The cornea is the outermost layer of the eye, it is avascular and totally transparent and among its functions are those of protecting the iris and the lens and focusing together with the lens of the images on our retina. It is the most exposed layer of the eye, so it is very important for our vision.
A lack of transparency or a deformity in this tissue can cause a distortion of the image on the retina, causing refractive problems ( myopia, astigmatism, farsightedness ). But, in addition, being the most external part, it is more exposed to other pathogens that can cause various pathologies. The most frequent are the following:
There are numerous types of conditions of the ocular surface and cornea. The most frequent diseases of the cornea are the following:
A corneal ulcer is a lesion that occurs in the outermost layers of the cornea, usually affecting the epithelium and, occasionally, also Bowman’s layer and the anterior stroma.
It must be treated in time to prevent it from getting worse and having visual consequences, especially if it occurs close to the visual axis. Sometimes a corneal ulcer can give different symptoms that could be confused with conjunctivitis.
The development of this pathology can be due to several factors. It can be of sterile origin, such as trauma, abrasions of the surface of the eye, dry eye syndrome, or problems that prevent the correct functioning of the eyelids. Or it can be of infectious origin, bacterial, viral, caused by fungi or parasites.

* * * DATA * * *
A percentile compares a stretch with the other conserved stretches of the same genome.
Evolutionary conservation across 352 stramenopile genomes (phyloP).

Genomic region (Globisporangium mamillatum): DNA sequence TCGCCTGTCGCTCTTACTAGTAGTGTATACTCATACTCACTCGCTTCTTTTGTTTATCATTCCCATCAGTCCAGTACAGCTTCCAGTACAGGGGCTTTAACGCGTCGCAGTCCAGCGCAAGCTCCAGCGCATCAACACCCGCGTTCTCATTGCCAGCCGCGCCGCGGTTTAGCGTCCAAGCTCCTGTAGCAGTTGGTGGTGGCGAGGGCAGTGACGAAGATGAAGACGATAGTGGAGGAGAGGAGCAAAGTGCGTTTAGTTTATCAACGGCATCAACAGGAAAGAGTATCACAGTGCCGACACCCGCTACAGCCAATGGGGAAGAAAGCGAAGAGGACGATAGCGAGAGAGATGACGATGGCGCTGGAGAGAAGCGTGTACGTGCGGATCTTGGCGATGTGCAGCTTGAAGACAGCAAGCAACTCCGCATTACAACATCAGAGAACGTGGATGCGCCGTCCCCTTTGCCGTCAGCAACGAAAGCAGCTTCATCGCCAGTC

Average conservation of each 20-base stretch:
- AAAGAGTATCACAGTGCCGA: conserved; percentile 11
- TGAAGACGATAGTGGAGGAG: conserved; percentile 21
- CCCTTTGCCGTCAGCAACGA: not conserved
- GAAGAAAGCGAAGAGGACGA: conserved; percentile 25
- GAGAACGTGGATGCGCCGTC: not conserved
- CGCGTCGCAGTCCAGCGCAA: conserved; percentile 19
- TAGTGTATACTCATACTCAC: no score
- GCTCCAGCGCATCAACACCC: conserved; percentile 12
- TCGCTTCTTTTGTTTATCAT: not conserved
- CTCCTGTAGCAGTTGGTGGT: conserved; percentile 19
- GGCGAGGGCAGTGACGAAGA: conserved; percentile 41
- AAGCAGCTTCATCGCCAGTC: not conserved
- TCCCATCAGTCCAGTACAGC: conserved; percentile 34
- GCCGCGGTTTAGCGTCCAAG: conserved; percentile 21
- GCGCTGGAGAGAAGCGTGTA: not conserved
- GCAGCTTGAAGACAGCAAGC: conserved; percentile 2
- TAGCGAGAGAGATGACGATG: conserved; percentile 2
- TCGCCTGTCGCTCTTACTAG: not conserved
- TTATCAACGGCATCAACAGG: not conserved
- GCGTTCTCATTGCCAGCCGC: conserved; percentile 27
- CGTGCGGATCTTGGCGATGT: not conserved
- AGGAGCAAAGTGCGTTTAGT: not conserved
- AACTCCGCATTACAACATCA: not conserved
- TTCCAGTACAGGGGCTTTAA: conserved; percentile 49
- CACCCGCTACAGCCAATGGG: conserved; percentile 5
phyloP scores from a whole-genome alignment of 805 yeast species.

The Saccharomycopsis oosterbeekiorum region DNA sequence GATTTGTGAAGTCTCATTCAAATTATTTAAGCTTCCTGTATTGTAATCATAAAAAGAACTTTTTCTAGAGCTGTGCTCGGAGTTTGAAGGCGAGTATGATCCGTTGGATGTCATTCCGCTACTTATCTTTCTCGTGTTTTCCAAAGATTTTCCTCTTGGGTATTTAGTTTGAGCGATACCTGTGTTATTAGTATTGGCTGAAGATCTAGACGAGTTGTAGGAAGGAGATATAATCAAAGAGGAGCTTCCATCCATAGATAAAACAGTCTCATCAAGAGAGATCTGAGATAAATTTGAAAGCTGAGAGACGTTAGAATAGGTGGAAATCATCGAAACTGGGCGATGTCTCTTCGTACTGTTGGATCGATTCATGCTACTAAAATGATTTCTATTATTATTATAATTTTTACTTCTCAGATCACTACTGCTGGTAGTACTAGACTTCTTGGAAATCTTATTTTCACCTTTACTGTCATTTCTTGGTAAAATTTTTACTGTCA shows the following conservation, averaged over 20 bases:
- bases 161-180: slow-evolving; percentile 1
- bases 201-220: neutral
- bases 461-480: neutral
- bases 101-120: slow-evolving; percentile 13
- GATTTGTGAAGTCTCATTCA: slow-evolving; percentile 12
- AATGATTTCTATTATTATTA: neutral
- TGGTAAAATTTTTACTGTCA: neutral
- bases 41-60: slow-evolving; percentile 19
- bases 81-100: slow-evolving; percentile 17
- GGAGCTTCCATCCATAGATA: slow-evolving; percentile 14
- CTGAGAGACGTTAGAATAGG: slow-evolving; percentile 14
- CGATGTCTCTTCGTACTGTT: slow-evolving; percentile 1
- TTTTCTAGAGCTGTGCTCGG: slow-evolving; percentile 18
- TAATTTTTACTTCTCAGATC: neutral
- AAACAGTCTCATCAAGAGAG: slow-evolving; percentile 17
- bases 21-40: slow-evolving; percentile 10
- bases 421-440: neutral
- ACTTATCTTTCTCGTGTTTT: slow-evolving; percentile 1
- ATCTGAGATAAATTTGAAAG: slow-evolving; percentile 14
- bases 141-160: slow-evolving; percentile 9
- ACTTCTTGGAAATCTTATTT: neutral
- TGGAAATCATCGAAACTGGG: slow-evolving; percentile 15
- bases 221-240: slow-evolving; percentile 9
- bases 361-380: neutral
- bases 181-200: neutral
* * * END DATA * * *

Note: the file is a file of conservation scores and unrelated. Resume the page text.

Sometimes, misuse of contact lenses can be the reason for these corneal injuries. In the case of sterile ulcers, it is important to treat them early to prevent superinfection.
Corneal ulcers can cause pain, red eyes, inflammation of the eyelids, and photophobia (discomfort from light or brightness).
They can also produce a foreign body sensation inside the eye. These lesions can also cause tearing and sometimes appear as a white or greyish spot on the cornea, mainly when they are of infectious origin. In any case, it is essential to see an ophthalmologist as soon as possible to detect the origin of the injury and start the appropriate treatment.
Corneal edoema is an eye disease that consists of inflammation of the cornea as a result of fluid retention. In this way, the corneal endothelium (innermost layer of the cornea) stops working, and the cornea accumulates liquid, losing its transparency.
The symptoms of corneal oedema are varied, depending on the damage to the corneal endothelium, which can cause significant visual disturbances. In addition, these patients may also present intraocular foreign body sensations, hypersensitivity to light, and/or redness.
The origin of corneal edoema can be varied, from infections and/or trauma to specific corneal dystrophies, among others. However, the most frequent cause is a decrease in the number of endothelial cells due to genetics.
The diagnosis of this disease is determined using different diagnostic tests, which mainly include the use of the slit lamp and endothelial microscopy. Once the cause has been determined, the ophthalmologist will decide which is the best treatment for each specific case.